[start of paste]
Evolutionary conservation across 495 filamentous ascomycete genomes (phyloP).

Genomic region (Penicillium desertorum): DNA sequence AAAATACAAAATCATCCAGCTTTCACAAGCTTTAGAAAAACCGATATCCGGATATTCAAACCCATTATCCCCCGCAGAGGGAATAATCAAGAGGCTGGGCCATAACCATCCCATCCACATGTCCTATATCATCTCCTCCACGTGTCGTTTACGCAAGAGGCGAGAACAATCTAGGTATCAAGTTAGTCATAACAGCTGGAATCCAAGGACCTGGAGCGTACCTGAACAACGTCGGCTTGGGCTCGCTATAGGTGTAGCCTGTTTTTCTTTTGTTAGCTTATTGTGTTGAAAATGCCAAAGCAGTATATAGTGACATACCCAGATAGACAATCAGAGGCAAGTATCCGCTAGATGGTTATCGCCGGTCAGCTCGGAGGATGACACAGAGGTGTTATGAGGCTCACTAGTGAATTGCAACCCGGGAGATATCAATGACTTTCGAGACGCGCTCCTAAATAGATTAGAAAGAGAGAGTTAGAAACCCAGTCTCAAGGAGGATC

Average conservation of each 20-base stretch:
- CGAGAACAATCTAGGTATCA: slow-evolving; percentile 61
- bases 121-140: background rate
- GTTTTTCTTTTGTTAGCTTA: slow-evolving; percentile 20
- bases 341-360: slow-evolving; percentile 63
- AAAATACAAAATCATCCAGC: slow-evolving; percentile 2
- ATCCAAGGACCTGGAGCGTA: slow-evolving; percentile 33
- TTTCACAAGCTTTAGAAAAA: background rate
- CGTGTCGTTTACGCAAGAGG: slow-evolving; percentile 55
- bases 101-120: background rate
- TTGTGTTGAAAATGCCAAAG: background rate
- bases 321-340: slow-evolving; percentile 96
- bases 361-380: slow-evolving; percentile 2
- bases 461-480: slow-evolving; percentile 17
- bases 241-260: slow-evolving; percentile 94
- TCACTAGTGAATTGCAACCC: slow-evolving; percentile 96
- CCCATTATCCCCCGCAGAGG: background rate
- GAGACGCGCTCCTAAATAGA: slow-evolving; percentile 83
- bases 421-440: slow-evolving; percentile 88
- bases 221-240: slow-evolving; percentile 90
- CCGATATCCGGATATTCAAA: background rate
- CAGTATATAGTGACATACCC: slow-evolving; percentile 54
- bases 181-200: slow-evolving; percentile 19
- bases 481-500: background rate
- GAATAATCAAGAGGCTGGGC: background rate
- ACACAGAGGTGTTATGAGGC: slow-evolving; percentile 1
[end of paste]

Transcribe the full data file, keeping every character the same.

Evolutionary conservation across 495 filamentous ascomycete genomes (phyloP).

Genomic region (Penicillium desertorum): DNA sequence AAAATACAAAATCATCCAGCTTTCACAAGCTTTAGAAAAACCGATATCCGGATATTCAAACCCATTATCCCCCGCAGAGGGAATAATCAAGAGGCTGGGCCATAACCATCCCATCCACATGTCCTATATCATCTCCTCCACGTGTCGTTTACGCAAGAGGCGAGAACAATCTAGGTATCAAGTTAGTCATAACAGCTGGAATCCAAGGACCTGGAGCGTACCTGAACAACGTCGGCTTGGGCTCGCTATAGGTGTAGCCTGTTTTTCTTTTGTTAGCTTATTGTGTTGAAAATGCCAAAGCAGTATATAGTGACATACCCAGATAGACAATCAGAGGCAAGTATCCGCTAGATGGTTATCGCCGGTCAGCTCGGAGGATGACACAGAGGTGTTATGAGGCTCACTAGTGAATTGCAACCCGGGAGATATCAATGACTTTCGAGACGCGCTCCTAAATAGATTAGAAAGAGAGAGTTAGAAACCCAGTCTCAAGGAGGATC

Average conservation of each 20-base stretch:
- CGAGAACAATCTAGGTATCA: slow-evolving; percentile 61
- bases 121-140: background rate
- GTTTTTCTTTTGTTAGCTTA: slow-evolving; percentile 20
- bases 341-360: slow-evolving; percentile 63
- AAAATACAAAATCATCCAGC: slow-evolving; percentile 2
- ATCCAAGGACCTGGAGCGTA: slow-evolving; percentile 33
- TTTCACAAGCTTTAGAAAAA: background rate
- CGTGTCGTTTACGCAAGAGG: slow-evolving; percentile 55
- bases 101-120: background rate
- TTGTGTTGAAAATGCCAAAG: background rate
- bases 321-340: slow-evolving; percentile 96
- bases 361-380: slow-evolving; percentile 2
- bases 461-480: slow-evolving; percentile 17
- bases 241-260: slow-evolving; percentile 94
- TCACTAGTGAATTGCAACCC: slow-evolving; percentile 96
- CCCATTATCCCCCGCAGAGG: background rate
- GAGACGCGCTCCTAAATAGA: slow-evolving; percentile 83
- bases 421-440: slow-evolving; percentile 88
- bases 221-240: slow-evolving; percentile 90
- CCGATATCCGGATATTCAAA: background rate
- CAGTATATAGTGACATACCC: slow-evolving; percentile 54
- bases 181-200: slow-evolving; percentile 19
- bases 481-500: background rate
- GAATAATCAAGAGGCTGGGC: background rate
- ACACAGAGGTGTTATGAGGC: slow-evolving; percentile 1